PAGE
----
Dr. Bernstein's research program aims to unite theoretical and methodological approaches from the fields of anthropology, nutrition, and physiology to understand variation in human growth and development within an evolutionary, adaptive, and applied framework. She is the PI of the HERO-G (Hormonal and Epigenetic Regulators of Growth) study, which explores in great detail the endocrine, epigenetic, and metabolomic correlates of normal and stunted infant growth in rural Gambia. She also directs the Growth and Development Lab at CU Boulder, which uses enzyme and chemiluminescent assay and mid-infrared spectrometry methods to assess biomarkers related to growth and health. Dr. Bernstein values interdisciplinary collaboration as the most productive means of addressing critical theoretical and applied questions relating to maternal and infant health, and infant and child growth.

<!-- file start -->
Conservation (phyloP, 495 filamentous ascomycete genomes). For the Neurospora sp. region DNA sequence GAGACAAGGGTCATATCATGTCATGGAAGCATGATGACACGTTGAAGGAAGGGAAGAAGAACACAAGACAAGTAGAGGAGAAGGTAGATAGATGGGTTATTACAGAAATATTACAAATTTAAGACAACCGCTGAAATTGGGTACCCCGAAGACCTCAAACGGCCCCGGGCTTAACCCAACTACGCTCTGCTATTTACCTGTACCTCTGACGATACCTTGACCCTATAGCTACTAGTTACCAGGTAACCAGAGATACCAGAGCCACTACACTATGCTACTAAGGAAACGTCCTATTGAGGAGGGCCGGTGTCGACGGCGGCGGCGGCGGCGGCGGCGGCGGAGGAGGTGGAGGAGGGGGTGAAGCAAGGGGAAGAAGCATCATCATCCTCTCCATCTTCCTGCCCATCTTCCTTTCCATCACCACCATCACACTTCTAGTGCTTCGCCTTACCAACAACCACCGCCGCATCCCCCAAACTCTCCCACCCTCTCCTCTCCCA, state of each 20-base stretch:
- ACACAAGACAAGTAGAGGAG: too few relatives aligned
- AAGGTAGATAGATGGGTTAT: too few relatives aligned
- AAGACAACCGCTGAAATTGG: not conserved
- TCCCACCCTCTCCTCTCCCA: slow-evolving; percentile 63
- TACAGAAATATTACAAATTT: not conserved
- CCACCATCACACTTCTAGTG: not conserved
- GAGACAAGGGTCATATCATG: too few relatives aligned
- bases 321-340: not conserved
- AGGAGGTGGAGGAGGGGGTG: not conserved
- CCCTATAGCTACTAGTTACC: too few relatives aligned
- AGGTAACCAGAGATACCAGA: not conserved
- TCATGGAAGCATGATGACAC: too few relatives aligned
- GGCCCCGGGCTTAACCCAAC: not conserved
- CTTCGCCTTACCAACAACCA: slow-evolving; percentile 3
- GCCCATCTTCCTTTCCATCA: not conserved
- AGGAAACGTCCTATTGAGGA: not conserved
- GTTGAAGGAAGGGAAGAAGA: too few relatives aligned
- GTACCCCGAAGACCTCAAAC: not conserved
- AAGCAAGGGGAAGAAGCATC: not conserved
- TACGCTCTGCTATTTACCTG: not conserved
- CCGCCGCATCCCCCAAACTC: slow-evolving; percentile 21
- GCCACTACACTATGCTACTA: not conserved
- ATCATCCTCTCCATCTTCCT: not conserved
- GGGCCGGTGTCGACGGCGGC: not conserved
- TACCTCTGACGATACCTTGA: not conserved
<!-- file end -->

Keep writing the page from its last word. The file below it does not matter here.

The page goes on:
growth and development, endocrinology, maternal-infant physiology, global health, life history evolution, lactation biology and breastfeeding, professional development and mentoring
ANTH 2020 - Introduction to Biological Anthropology 2
Spring 2018 / Summer 2018 / Spring 2019 / Summer 2019 / Spring 2021
Continuation of ANTH 2010. Emphasizes genetics, human variation, and microevolution. Recommended prerequisite: ANTH 2010..
ANTH 2040 - Laboratory in Biological Anthropology 2
Spring 2019 / Spring 2021
Experiments and hands-on exercises designed to enhance understanding of the principles and concepts presented in ANTH 2020. One two-hour class per week. Recommended corequisite: ANTH 2020.
ANTH 7020 - Seminar: Physical Anthropology
In-depth discussion of selected topics in physical anthropology with emphasis on recent research. May be repeated up to 6 total credit hours.
ANTH 7620 - Seminar: Ethnography and Cultural Theory
Explores how ethnographic writing has evolved over the past century to incorporate different forms of cross-cultural representation and to accommodate new theoretical paradigms. Includes ethnographic authority and reflexivity, as well as embedded theories and blurred genres of cultural research.